Home on the range

Laura McPhee’s deadpan take on nature  
By GREG COOK  |  June 7, 2006


FORMALIST: McPhee composes her photos as she peers through the gridded glass of her Deerdorf 8x10 view camera.

Riding into Sawtooth Valley for the first time in June 2003, Laura McPhee stopped at the meeting of the Boulder and White Cloud Mountains and looked down on Central Idaho forest and cattle pastures, sagebrush and some houses, the Salmon River, and up the other side of the valley to the Sawtooth Mountains.

Driving on, she recalls, “the first sign I saw was ‘Headwaters of the River of No Return.’ ” The Brookline photographer and MassArt teacher had been invited to the valley for an artist residency by the Alturas Foundation but had wandered into the opening credits of a Hollywood Western. River of No Return was one of the names they called the Salmon River because it was so wild and steep that for generations its white waters were a one-way route to the Pacific. But during eight visits over the next two and a half years, McPhee came to see it as a metaphor for sockeye salmon, once so populous, they say you could step across the river on their backs, but now struggling against extinction. It became a metaphor for the changes people impose on nature and the forward course of time. So “River of No Return” was the natural title for the photos that are on view at the MFA through September 17. They’re six by nine feet each because McPhee wants to sweep you up in the detail and drama of these 41 Idaho scenes. And the 48-year-old produces some of her best work yet.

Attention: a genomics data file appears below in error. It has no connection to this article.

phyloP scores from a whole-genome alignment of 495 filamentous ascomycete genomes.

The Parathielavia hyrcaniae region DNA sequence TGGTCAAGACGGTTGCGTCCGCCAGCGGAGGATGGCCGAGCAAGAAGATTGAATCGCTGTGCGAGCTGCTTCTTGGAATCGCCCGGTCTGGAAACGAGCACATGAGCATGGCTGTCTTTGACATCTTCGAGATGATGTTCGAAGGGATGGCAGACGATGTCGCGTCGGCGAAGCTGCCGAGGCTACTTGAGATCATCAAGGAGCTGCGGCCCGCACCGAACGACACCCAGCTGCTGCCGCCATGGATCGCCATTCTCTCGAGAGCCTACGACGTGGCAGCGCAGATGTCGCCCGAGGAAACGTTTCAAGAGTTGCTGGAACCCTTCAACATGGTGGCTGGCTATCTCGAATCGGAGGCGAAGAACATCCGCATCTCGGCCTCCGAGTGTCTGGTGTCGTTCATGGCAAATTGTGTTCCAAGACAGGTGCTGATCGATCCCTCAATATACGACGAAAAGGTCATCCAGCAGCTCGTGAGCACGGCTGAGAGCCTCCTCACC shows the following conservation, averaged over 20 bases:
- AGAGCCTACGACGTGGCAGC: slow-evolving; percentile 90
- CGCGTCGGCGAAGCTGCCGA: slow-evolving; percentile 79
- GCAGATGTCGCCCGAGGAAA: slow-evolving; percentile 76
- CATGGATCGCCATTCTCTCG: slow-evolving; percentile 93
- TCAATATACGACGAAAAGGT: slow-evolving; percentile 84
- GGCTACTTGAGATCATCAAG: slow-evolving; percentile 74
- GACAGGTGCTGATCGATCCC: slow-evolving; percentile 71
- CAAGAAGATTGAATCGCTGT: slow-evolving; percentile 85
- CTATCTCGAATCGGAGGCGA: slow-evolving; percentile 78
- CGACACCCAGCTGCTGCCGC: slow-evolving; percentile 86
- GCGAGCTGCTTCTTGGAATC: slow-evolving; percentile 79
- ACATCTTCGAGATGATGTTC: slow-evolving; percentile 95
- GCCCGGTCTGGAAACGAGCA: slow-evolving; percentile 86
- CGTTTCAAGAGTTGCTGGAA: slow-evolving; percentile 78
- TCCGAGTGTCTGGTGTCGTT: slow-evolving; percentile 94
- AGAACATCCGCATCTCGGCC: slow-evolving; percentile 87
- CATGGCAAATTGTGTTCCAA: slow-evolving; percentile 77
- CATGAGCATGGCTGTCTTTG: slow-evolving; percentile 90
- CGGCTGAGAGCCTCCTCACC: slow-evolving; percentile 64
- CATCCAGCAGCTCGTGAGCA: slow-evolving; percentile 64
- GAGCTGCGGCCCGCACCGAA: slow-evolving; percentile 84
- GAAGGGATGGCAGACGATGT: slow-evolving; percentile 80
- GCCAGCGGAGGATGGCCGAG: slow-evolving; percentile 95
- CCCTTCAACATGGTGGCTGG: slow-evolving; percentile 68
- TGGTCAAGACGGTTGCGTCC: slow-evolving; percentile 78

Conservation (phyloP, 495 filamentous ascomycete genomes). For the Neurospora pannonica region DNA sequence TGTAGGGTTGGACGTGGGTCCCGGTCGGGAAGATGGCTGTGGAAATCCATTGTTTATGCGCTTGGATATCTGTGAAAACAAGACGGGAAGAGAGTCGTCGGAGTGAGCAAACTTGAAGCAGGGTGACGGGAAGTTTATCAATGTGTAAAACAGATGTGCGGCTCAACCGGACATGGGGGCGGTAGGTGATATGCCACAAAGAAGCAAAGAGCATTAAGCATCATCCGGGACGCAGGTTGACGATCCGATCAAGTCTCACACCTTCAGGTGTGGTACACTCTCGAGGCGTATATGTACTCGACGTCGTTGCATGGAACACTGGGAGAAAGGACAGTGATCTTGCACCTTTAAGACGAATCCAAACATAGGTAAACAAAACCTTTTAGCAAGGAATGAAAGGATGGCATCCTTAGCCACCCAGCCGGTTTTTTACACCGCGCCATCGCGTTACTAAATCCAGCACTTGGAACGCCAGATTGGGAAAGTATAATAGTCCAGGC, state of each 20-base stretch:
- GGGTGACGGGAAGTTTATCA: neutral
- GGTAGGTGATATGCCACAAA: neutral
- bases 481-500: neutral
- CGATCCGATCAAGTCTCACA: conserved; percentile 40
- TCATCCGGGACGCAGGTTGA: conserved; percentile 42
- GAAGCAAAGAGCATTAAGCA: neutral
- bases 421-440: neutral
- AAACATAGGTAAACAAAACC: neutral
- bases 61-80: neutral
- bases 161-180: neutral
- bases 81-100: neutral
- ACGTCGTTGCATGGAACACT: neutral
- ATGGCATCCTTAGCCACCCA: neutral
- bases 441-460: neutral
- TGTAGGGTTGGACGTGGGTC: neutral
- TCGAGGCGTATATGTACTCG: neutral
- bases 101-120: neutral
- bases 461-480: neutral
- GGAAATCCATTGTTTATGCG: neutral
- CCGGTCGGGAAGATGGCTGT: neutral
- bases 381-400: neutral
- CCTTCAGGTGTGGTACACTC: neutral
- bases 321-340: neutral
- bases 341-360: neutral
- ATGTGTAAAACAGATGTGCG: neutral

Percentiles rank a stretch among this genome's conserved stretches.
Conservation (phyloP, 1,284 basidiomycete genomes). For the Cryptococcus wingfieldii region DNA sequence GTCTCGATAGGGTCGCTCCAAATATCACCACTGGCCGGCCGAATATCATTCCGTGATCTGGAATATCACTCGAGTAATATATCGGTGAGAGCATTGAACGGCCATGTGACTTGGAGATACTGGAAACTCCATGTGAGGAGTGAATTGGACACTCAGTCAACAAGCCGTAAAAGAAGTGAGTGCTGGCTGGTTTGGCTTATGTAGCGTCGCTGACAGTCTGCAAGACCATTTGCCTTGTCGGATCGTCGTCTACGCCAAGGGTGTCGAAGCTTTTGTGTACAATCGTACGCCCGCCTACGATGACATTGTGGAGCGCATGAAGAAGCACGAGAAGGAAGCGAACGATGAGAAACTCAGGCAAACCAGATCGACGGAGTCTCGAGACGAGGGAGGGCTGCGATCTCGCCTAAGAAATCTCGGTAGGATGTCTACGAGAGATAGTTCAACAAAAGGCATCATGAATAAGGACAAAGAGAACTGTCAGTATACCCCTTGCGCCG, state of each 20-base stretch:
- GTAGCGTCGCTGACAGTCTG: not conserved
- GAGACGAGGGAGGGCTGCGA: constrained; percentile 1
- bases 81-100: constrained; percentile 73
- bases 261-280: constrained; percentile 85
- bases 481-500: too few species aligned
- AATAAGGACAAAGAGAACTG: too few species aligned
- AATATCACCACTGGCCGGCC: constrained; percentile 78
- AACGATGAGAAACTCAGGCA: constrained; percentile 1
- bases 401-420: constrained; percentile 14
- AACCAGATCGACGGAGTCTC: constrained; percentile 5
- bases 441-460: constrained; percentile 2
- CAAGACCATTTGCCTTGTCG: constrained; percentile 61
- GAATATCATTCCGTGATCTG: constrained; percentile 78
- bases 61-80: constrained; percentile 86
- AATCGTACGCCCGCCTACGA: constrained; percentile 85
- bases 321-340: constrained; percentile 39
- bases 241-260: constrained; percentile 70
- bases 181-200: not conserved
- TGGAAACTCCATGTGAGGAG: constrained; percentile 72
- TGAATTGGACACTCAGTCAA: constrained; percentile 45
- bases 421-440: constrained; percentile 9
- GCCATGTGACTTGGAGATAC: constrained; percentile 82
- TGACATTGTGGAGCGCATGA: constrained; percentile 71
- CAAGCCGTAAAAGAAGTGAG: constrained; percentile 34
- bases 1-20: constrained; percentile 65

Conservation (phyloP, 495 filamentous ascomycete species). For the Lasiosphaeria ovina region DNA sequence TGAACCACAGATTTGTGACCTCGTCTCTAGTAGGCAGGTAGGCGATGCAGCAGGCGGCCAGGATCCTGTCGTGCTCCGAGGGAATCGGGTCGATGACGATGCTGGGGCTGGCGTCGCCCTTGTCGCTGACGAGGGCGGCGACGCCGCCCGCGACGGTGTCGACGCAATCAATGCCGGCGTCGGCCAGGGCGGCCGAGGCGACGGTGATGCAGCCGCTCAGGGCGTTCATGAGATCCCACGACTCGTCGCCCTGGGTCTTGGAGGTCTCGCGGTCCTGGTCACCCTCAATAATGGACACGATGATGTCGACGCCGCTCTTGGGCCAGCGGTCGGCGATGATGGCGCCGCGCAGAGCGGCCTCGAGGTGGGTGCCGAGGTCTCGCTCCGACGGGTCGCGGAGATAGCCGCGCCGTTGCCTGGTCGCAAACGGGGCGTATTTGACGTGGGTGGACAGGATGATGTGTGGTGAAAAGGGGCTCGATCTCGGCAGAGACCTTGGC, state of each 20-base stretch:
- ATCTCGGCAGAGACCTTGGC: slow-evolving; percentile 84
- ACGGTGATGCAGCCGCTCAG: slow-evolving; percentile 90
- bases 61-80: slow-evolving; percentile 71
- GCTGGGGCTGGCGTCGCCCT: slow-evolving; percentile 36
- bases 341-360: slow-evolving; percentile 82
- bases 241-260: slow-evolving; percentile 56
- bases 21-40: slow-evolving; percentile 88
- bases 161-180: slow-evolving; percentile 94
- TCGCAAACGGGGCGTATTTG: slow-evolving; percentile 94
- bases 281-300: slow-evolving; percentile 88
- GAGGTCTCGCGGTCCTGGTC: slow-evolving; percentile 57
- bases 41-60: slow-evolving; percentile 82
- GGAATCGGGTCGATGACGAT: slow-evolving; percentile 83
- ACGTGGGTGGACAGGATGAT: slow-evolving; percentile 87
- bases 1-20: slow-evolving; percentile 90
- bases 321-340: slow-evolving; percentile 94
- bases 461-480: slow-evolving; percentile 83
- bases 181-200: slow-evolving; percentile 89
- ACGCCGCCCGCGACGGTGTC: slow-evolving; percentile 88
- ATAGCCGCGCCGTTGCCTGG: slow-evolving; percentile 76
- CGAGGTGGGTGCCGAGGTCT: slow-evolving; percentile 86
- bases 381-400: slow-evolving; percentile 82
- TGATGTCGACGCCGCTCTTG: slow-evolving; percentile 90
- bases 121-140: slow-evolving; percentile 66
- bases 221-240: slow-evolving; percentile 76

This is one of those revisionist Westerns. Sure, you’ve got your obligatory prospecting and ranching, and a plucky but delicate pioneer girl coming of age, but there’s also heroic biologists and Native American scientists, reintroduced wolves, pine-killing beetles and new housing developments (boo, hiss). Her subjects reflect what her father, Pulitzer-winning journalist John McPhee, has called her “constant search for the dividing lines between altered and unaltered worlds.” In one photo, knobby bushes surround a roughhewn settler’s cabin from the 1920s while on a nearby hill stands a brand-new two-story cottage, the vanguard of a subdivision. In another, a hillside has been stripped naked to mine boulders that decorate suburban neighborhoods. Like one of those old homesteaders-versus-ranchers flicks, it gets your blood up.

And then there’s the awesome Valley Road wildfire, sparked when a burning cardboard box blew out of a barrel and torched 40,838 acres last year. An ashy road winds through charred hills and ghost-white trees. A dark plume of smoke rises into the angry gray sky from the still-green trees in the distance. In another photo, you can trace the fire’s path by the skeleton tree trunks left in its wake.

At the heart of “River of No Return” is Mattie, who was 12 when McPhee began photographing her in June 2004. She’s most often formally posed, centered in the darkness of her family’s barn. In the first portrait, the model-pretty girl wears a blue gingham shirt, rolled-up jeans, and an annoyed expression as she cradles one of the barred Plymouth Rock hens she raises. McPhee: “I feel like Mattie embodies both contemporary girlhood as well as girlhood that’s related to the 19th century.” She’s the child of biologists — Judy, who pads across her sunny front yard in her nightgown and holds an antenna to track radio-collared wolves, and Bob, who’s doing his darnedest to save the sockeye salmon.

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  Topics: Museum And Gallery , Science and Technology, Mammals, Nature and the Environment,  More more >
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